|Attanayake, Renuka - WASHINGTON STATE UNIV.|
|Glawe, Dean - WASHINGTON STATE UNIV.|
Submitted to: Plant Disease
Publication Type: Peer Reviewed Journal
Publication Acceptance Date: August 1, 2009
Publication Date: August 1, 2009
Repository URL: http://hdl.handle.net/10113/35800
Citation: Attanayake, R., Glawe, D., Dugan, F.M., Chen, W. 2009. Erysiphe trifolii causing powdery mildew of lentil (Lens culinaris). Plant Disease.93:797-803. Interpretive Summary: The powdery mildew fungus Erysiphe trifolii was determined to be a new pathogen of lentil. The taxonomic determination was based on morphological characteristics like chasmothecial appendages and on DNA sequences of the internal transcribed spacer region of the nuclear ribosomal DNA. In the process, the study also broadened the taxonomic concept of E. trifolii to include regularly dichotomously branched chasmothecial appendages. The investigation also employed an authentic specimen of E. trifolii to confirm the species identify of the lentil pathogen. Determining the species identify has important implications in managing the disease since different Erysiphe species have different host ranges. Knowledge of the species identity will help in determining crop rotation sequences and in selecting adjacent crops in managing lentil powdery mildew.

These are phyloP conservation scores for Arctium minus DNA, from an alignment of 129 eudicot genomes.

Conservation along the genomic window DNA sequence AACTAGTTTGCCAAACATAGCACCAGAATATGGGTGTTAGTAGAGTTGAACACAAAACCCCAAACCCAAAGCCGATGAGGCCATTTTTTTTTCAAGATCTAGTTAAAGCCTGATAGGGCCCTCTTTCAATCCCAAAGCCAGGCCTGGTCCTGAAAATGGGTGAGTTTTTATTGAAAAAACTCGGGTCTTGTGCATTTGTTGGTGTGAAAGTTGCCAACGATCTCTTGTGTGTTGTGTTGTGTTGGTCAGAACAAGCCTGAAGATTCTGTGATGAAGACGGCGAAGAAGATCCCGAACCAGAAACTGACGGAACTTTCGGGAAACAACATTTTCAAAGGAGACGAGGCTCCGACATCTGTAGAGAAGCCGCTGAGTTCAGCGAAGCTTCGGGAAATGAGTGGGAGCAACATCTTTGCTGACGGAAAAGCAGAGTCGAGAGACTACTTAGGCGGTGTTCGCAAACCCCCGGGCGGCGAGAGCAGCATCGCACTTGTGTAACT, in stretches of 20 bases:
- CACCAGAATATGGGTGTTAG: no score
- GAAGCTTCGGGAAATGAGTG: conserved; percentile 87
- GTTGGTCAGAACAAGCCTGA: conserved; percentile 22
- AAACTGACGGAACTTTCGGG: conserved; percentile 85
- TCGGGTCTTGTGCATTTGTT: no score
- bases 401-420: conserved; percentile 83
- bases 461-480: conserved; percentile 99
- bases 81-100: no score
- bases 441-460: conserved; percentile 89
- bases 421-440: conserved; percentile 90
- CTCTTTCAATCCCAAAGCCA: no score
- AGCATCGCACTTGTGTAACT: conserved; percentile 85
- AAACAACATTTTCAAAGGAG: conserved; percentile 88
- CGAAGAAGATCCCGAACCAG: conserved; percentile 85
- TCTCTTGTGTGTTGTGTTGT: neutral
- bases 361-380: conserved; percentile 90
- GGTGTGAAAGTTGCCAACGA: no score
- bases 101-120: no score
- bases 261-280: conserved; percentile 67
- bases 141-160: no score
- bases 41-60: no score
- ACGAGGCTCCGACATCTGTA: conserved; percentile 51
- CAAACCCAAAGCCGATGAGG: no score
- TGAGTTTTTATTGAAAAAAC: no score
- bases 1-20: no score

Technical Abstract: The taxonomy of the powdery mildew fungus infecting lentil in the Pacific Northwest (PNW) of the USA was investigated on the basis of morphology and rDNA ITS sequences. Anamorphic characters were in close agreement with descriptions of E. trifolii. However, teleomorphs formed chasmothecial appendages with highly branched apices, whereas E. trifolii has been described as producing flexuous or sometimes loosely-branched appendages. Branched appendages have been described in E. diffusa, a fungus reported from species of Lens, Glycine and Sophora, raising the possibility that the PNW fungus could be E. diffusa. Examination of an authentic specimen of E. trifolii from Austria determined that it included chasmothecial appendages resembling those seen in PNW specimens. Furthermore, ITS sequences from five powdery mildew samples collected from lentils in PNW greenhouses and fields from 2006 to 2008 were identical to one another, and exhibited higher similarity to sequences of E. trifolii (99%) than to those of any other Erysiphe spp. available in GenBank. Parsimony analysis grouped the lentil powdery mildew into a clade with E. baeumleri, E. trifolii and E. trifolii-like Oidium sp., but indicated a more distant relationship to E. diffusa. In greenhouse inoculation studies the lentil powdery mildew fungus did not infect soybean genotypes known to be susceptible to E. diffusa. The pathogenicity of E. trifolii on lentil was confirmed using modified Koch’s postulates. This is the first report of E. trifolii infecting lentil. Erysiphe diffusa and E. trifolii occur on different host ranges, so the discovery of E. trifolii on lentil has implications both for determining species of powdery mildews on cool season grain legumes and also in disease management.